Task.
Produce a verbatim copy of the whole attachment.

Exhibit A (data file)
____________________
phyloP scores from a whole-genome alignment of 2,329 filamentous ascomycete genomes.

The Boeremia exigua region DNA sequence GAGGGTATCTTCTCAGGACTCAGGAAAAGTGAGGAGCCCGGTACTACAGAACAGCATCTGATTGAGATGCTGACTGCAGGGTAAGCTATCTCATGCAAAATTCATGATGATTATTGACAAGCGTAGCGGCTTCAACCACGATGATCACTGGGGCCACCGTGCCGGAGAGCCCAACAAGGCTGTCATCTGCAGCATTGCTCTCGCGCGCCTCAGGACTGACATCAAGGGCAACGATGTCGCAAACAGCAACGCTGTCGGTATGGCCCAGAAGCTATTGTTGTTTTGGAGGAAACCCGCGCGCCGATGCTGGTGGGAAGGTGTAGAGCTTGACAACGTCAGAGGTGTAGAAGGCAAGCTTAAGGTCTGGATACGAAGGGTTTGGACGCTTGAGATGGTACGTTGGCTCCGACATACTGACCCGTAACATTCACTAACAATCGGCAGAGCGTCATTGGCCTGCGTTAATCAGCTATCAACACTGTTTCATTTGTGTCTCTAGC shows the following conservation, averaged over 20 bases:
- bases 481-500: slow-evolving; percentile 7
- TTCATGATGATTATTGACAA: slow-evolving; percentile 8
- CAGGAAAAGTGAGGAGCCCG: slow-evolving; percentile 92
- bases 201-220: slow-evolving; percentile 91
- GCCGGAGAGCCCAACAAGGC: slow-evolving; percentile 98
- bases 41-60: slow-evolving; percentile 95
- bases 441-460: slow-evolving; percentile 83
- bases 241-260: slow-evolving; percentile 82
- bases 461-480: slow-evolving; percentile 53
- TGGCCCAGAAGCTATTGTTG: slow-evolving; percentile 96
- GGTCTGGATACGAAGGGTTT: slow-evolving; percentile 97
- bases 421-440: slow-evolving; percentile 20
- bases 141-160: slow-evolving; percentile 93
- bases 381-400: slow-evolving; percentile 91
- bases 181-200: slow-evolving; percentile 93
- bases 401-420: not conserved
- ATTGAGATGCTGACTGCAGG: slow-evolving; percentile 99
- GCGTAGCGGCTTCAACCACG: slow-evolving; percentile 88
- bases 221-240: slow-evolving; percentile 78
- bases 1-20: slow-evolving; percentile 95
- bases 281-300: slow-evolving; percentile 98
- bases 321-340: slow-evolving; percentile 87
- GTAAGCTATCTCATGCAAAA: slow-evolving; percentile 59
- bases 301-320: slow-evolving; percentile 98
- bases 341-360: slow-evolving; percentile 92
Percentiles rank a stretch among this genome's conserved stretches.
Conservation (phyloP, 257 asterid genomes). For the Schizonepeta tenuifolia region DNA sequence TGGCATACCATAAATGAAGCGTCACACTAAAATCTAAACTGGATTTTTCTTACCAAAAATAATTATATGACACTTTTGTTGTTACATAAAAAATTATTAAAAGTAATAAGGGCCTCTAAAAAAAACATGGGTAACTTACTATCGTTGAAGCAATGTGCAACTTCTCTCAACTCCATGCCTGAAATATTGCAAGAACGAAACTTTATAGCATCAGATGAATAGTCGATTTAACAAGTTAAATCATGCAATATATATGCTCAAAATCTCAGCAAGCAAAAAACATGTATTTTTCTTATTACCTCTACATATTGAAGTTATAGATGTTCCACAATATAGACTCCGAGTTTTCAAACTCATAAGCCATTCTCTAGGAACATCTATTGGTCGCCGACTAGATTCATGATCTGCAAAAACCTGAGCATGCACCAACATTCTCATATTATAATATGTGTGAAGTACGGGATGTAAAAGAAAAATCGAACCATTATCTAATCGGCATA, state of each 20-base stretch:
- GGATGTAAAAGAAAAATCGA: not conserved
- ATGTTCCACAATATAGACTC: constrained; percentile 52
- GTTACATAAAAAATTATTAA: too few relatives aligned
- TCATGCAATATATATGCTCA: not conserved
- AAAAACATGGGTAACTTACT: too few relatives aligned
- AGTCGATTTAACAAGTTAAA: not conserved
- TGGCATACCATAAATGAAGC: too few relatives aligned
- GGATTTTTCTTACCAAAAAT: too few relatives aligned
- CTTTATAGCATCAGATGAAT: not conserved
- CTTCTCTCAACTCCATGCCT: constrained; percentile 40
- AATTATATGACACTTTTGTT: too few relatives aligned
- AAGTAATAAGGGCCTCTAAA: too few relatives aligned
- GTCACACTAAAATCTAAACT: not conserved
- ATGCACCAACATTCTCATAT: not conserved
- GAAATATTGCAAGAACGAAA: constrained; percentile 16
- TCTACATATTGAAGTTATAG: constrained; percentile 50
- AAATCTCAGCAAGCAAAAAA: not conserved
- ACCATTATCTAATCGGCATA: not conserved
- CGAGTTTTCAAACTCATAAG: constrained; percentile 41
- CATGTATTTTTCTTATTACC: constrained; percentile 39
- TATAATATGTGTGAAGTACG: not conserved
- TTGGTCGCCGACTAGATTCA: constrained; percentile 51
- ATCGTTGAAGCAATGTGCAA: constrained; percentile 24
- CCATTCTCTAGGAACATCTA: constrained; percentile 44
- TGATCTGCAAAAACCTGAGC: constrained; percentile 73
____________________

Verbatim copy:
phyloP scores from a whole-genome alignment of 2,329 filamentous ascomycete genomes.

The Boeremia exigua region DNA sequence GAGGGTATCTTCTCAGGACTCAGGAAAAGTGAGGAGCCCGGTACTACAGAACAGCATCTGATTGAGATGCTGACTGCAGGGTAAGCTATCTCATGCAAAATTCATGATGATTATTGACAAGCGTAGCGGCTTCAACCACGATGATCACTGGGGCCACCGTGCCGGAGAGCCCAACAAGGCTGTCATCTGCAGCATTGCTCTCGCGCGCCTCAGGACTGACATCAAGGGCAACGATGTCGCAAACAGCAACGCTGTCGGTATGGCCCAGAAGCTATTGTTGTTTTGGAGGAAACCCGCGCGCCGATGCTGGTGGGAAGGTGTAGAGCTTGACAACGTCAGAGGTGTAGAAGGCAAGCTTAAGGTCTGGATACGAAGGGTTTGGACGCTTGAGATGGTACGTTGGCTCCGACATACTGACCCGTAACATTCACTAACAATCGGCAGAGCGTCATTGGCCTGCGTTAATCAGCTATCAACACTGTTTCATTTGTGTCTCTAGC shows the following conservation, averaged over 20 bases:
- bases 481-500: slow-evolving; percentile 7
- TTCATGATGATTATTGACAA: slow-evolving; percentile 8
- CAGGAAAAGTGAGGAGCCCG: slow-evolving; percentile 92
- bases 201-220: slow-evolving; percentile 91
- GCCGGAGAGCCCAACAAGGC: slow-evolving; percentile 98
- bases 41-60: slow-evolving; percentile 95
- bases 441-460: slow-evolving; percentile 83
- bases 241-260: slow-evolving; percentile 82
- bases 461-480: slow-evolving; percentile 53
- TGGCCCAGAAGCTATTGTTG: slow-evolving; percentile 96
- GGTCTGGATACGAAGGGTTT: slow-evolving; percentile 97
- bases 421-440: slow-evolving; percentile 20
- bases 141-160: slow-evolving; percentile 93
- bases 381-400: slow-evolving; percentile 91
- bases 181-200: slow-evolving; percentile 93
- bases 401-420: not conserved
- ATTGAGATGCTGACTGCAGG: slow-evolving; percentile 99
- GCGTAGCGGCTTCAACCACG: slow-evolving; percentile 88
- bases 221-240: slow-evolving; percentile 78
- bases 1-20: slow-evolving; percentile 95
- bases 281-300: slow-evolving; percentile 98
- bases 321-340: slow-evolving; percentile 87
- GTAAGCTATCTCATGCAAAA: slow-evolving; percentile 59
- bases 301-320: slow-evolving; percentile 98
- bases 341-360: slow-evolving; percentile 92
Percentiles rank a stretch among this genome's conserved stretches.
Conservation (phyloP, 257 asterid genomes). For the Schizonepeta tenuifolia region DNA sequence TGGCATACCATAAATGAAGCGTCACACTAAAATCTAAACTGGATTTTTCTTACCAAAAATAATTATATGACACTTTTGTTGTTACATAAAAAATTATTAAAAGTAATAAGGGCCTCTAAAAAAAACATGGGTAACTTACTATCGTTGAAGCAATGTGCAACTTCTCTCAACTCCATGCCTGAAATATTGCAAGAACGAAACTTTATAGCATCAGATGAATAGTCGATTTAACAAGTTAAATCATGCAATATATATGCTCAAAATCTCAGCAAGCAAAAAACATGTATTTTTCTTATTACCTCTACATATTGAAGTTATAGATGTTCCACAATATAGACTCCGAGTTTTCAAACTCATAAGCCATTCTCTAGGAACATCTATTGGTCGCCGACTAGATTCATGATCTGCAAAAACCTGAGCATGCACCAACATTCTCATATTATAATATGTGTGAAGTACGGGATGTAAAAGAAAAATCGAACCATTATCTAATCGGCATA, state of each 20-base stretch:
- GGATGTAAAAGAAAAATCGA: not conserved
- ATGTTCCACAATATAGACTC: constrained; percentile 52
- GTTACATAAAAAATTATTAA: too few relatives aligned
- TCATGCAATATATATGCTCA: not conserved
- AAAAACATGGGTAACTTACT: too few relatives aligned
- AGTCGATTTAACAAGTTAAA: not conserved
- TGGCATACCATAAATGAAGC: too few relatives aligned
- GGATTTTTCTTACCAAAAAT: too few relatives aligned
- CTTTATAGCATCAGATGAAT: not conserved
- CTTCTCTCAACTCCATGCCT: constrained; percentile 40
- AATTATATGACACTTTTGTT: too few relatives aligned
- AAGTAATAAGGGCCTCTAAA: too few relatives aligned
- GTCACACTAAAATCTAAACT: not conserved
- ATGCACCAACATTCTCATAT: not conserved
- GAAATATTGCAAGAACGAAA: constrained; percentile 16
- TCTACATATTGAAGTTATAG: constrained; percentile 50
- AAATCTCAGCAAGCAAAAAA: not conserved
- ACCATTATCTAATCGGCATA: not conserved
- CGAGTTTTCAAACTCATAAG: constrained; percentile 41
- CATGTATTTTTCTTATTACC: constrained; percentile 39
- TATAATATGTGTGAAGTACG: not conserved
- TTGGTCGCCGACTAGATTCA: constrained; percentile 51
- ATCGTTGAAGCAATGTGCAA: constrained; percentile 24
- CCATTCTCTAGGAACATCTA: constrained; percentile 44
- TGATCTGCAAAAACCTGAGC: constrained; percentile 73